Amino Acid Beads

Amino Acids are the building blocks of every protein in your body. There are 22 unique, natural, and essential amino acids. Each amino acid has different characteristics and a substitution of one for another can change a protein dramatically. This is what scientists call a mutation. Amino acids are assembled in your body by ribosomes. They are the most fundamental building block of life.

Amino acids are known by there full names, their 3 letter abbreviation, and their 1 letter abbreviations. For example, a proline amino acid is known as "Proline", "Pro", or just "P". For our alphabet, we use the one letter abbreviation. Many of customers use this amino acid bead alphabet to spell messages, names, or initials. For instance, the girl above is wearing a necklace that spells "Anna", using the amino acids: Alanine (A) and Asparagine (N)

Our beads are made directly from x-ray crystallographic files downloaded directly from the protein database (PDB). The PDB files are essentially XYZ points in space representing various atoms of an amino acid tertiary sequence. We take the PDB file of the amino acid into commercial 3D modeling software and create a sphere representation for each atom according to their atomic radii. We then bore a hole our of the backbone of the amino acid using a boolean operation. Every amino acid has a common backbone, and this is what the string of a necklace or bracelet represents.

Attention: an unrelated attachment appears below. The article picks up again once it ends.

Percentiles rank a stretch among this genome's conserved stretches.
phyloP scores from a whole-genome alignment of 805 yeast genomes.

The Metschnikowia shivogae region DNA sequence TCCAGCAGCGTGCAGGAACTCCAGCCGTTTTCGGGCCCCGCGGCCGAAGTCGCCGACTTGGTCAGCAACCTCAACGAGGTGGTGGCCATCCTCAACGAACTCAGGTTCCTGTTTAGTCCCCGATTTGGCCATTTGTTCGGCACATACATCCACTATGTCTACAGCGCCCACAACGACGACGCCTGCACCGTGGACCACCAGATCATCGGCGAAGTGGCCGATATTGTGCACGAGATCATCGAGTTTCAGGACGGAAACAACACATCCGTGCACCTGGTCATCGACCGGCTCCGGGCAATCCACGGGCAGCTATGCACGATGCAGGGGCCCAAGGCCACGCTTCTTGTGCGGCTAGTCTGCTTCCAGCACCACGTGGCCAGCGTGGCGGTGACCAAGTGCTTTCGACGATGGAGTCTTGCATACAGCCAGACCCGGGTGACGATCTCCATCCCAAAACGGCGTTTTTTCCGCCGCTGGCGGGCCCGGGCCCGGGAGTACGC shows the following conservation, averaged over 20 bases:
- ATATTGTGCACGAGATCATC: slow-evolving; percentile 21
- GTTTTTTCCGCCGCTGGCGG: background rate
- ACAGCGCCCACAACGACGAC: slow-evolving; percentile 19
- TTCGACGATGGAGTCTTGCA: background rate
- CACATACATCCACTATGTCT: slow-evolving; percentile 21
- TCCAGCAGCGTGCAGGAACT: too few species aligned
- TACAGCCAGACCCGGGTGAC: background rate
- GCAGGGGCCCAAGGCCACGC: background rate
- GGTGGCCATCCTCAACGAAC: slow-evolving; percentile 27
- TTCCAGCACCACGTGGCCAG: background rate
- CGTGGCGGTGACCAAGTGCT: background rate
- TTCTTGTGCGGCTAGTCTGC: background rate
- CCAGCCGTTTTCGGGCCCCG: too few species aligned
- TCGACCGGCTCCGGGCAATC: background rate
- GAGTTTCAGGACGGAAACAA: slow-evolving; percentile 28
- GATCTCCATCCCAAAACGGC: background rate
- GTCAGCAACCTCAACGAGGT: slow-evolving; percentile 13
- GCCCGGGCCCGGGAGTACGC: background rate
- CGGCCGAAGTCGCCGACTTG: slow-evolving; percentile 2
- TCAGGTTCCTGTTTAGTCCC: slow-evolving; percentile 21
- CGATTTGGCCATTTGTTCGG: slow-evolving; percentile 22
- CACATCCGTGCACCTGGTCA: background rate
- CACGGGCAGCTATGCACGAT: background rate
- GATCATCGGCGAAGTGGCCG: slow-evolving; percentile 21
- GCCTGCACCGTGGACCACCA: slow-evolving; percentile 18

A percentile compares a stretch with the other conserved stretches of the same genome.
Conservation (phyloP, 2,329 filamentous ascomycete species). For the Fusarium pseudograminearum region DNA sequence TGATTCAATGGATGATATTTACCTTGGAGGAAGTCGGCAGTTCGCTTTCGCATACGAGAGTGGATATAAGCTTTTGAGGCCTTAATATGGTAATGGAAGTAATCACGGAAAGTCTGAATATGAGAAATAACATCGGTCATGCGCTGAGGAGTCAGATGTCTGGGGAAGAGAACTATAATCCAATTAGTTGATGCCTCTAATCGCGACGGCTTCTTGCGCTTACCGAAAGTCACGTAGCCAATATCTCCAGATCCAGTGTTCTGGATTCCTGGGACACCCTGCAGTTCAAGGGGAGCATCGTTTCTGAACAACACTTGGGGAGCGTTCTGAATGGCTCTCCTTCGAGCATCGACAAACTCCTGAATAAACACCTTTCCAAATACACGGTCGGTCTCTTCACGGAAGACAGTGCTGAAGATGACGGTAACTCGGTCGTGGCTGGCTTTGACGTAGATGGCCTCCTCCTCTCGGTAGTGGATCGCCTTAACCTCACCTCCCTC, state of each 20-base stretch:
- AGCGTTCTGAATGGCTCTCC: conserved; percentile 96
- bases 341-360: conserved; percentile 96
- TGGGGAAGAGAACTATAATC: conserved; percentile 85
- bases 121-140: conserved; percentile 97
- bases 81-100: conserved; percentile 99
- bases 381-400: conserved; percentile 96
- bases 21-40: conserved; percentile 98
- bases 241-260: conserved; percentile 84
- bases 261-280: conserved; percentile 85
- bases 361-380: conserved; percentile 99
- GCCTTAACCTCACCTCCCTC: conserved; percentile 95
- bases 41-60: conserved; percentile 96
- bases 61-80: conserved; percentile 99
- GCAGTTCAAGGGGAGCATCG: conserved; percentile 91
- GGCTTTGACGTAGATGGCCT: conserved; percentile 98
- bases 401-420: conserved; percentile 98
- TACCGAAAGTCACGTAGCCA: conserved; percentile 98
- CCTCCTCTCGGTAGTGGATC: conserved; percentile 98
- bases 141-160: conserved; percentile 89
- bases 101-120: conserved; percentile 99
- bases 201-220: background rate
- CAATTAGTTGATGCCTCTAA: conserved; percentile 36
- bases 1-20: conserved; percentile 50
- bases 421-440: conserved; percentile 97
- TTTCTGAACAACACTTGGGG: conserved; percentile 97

The models of the beads are then exported to a 3D file format and converted into horizontal layers using Z-corp software. These layers are then 3D printed successively upon each other until the full 3D model of the bead has taken its full shape. The model has been scaled from its atomic proportions to beads 1cm to 2cm in length. The scale of our beads is 20 million times actual size. That means that a 2 centimeter long amino acid bead on your necklace actually represents 1 nanometer in real life.

The Amino Acid Beads were designed and manufactured by Graham Johnson and Jon Huntoon in the spring of 2008.

For a comprehensive, printable PDF detailing these creatures, click "creatures".